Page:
A Silent Pause


                       Funny things happen on the way to the potter's wheel.

Back in January, I was faced with the awareness that my roof would soon need to be replaced. So I sat down at the wheel, to center myself as well as a small lump of clay. This meditation practice had never failed me.

I set out to throw 100 cups. And I also gave myself the deadline for April. ( I held other jobs at the time). The shapes emerged, plain and simple, just the way life should be. And once again, my thoughts were focused on the process of giving and receiving. It was then I decided to, when completed, add one of my own poems to each cup, carefully typed up, and they, too, would be "spun" into a scroll. I thought perhaps I would sell each one to make a dent in the overwhelming early estimate I had received on the roof.

Everyday spent at the wheel, my project's details would spin in my mind as the clay spun in my hands. I have developed a sensitive and intimate relationship with clay. I understand her language, and she understands mine. It is not about creating the perfect pot, though we always strive to do so. It is in the process of giving and receiving. Moreover, of receiving and giving. And therein lies the gem.

Words can assist in making connections, but they can also jam in making it impossible to connect. If I say it is in the giving and the receiving, one might construe, that giving comes first, then receiving. Or the other way around, it is in the receiving and the giving, one might also construe that we must receive first, then give back. There is a silent pause in each of those statements. A powerful pause, that many might not be aware of, and yet act upon it daily, on a perfectly innocent, subconscious level. "I didn't receive, therefore why should I give?" or I gave, why am I not receiving?" As I said it is usually on the subconscious level. But what if I could type "receiving/giving/receiving/giving/receiving/giving/receiving/ and so on but have it in a circle, without beginning or ending. And furthermore this circle of receiving/giving would form a tunnel of spiraling energy, without beginning or ending.

The story of 100 cups and 100 poems is the story of just that sort of experience.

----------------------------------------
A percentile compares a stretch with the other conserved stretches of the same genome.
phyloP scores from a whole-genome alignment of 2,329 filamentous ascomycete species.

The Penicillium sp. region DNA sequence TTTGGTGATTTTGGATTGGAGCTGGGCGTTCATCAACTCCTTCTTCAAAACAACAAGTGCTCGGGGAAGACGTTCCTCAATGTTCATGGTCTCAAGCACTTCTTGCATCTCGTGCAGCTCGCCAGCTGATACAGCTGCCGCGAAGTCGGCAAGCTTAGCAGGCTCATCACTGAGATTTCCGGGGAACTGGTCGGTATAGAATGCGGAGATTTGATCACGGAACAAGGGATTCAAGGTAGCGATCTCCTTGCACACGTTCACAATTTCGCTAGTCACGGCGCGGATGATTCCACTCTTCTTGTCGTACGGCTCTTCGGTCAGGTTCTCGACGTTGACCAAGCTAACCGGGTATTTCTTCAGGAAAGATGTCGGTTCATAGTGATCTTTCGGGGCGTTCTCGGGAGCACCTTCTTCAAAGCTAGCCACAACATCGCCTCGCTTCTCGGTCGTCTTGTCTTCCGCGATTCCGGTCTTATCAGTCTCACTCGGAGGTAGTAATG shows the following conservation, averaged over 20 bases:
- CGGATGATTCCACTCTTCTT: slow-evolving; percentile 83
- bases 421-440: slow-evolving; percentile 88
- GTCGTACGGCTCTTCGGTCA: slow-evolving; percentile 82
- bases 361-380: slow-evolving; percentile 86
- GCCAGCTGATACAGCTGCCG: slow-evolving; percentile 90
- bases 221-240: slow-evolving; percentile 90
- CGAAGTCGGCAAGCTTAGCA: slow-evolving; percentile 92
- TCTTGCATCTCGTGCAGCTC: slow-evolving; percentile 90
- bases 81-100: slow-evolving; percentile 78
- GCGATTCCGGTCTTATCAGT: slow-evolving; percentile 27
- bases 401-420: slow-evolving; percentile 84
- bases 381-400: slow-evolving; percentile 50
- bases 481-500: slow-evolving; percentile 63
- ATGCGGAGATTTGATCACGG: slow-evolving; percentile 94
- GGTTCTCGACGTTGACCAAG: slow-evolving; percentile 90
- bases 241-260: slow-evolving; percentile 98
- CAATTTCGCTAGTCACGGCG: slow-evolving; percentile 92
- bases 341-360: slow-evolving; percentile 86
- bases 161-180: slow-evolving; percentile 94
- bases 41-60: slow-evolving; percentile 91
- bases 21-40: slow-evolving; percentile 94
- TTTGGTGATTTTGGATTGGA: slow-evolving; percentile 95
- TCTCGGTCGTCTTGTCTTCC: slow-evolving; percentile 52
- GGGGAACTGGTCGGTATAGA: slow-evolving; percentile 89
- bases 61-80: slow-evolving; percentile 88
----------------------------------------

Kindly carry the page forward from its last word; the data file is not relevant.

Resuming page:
I began with giving, hoping to receive. Thankfully, I allowed space for Spirit to move within the process, imprinting Her changes along the way.  The cups were done, the poems were done, and then the pandemic hit, creating a pause in my project. It was a time to wait, to allow for further percolating. Pauses can be a wondrous space for deeper introspection as well as surrendering to a deeper level of trust, which is exactly what I did.

I was richly rewarded and blessed in so many ways. But that is enough for now, except to say thank you to all those who reached out to me during those times. Each one of you are a gift, to me, to this community and to yourself.


I will be writing the full length story of 100 cups 100 poems and when done, will post a link for those interested. The question I want to leave you with is this. Can you give unconditionally, no strings attached? Now can you receive, with grace, unconditionally and no strings attached? My guess is that most of us are better at giving than receiving. There is no separation between the two.



1 comment

  • I love your cyclical mindset and and something very spiritual in the way that you express yourself and accept what will be, thank you for sharing. I’ve just come to your page after you commented on my latest offering on Instagram, the Russian bowls as my partner calls them or the nest of bowls, thank you for liking them and and thank you for being honest and forthright with your feelings, take care, I’m from the countryside in Sussex in the UK quite away from you in the US but somehow how there’s not as much distance between us and of course we have the clay to create common ground to stand upon wishing you well fellow traveller, take care, Roger x

    Roger Dwek

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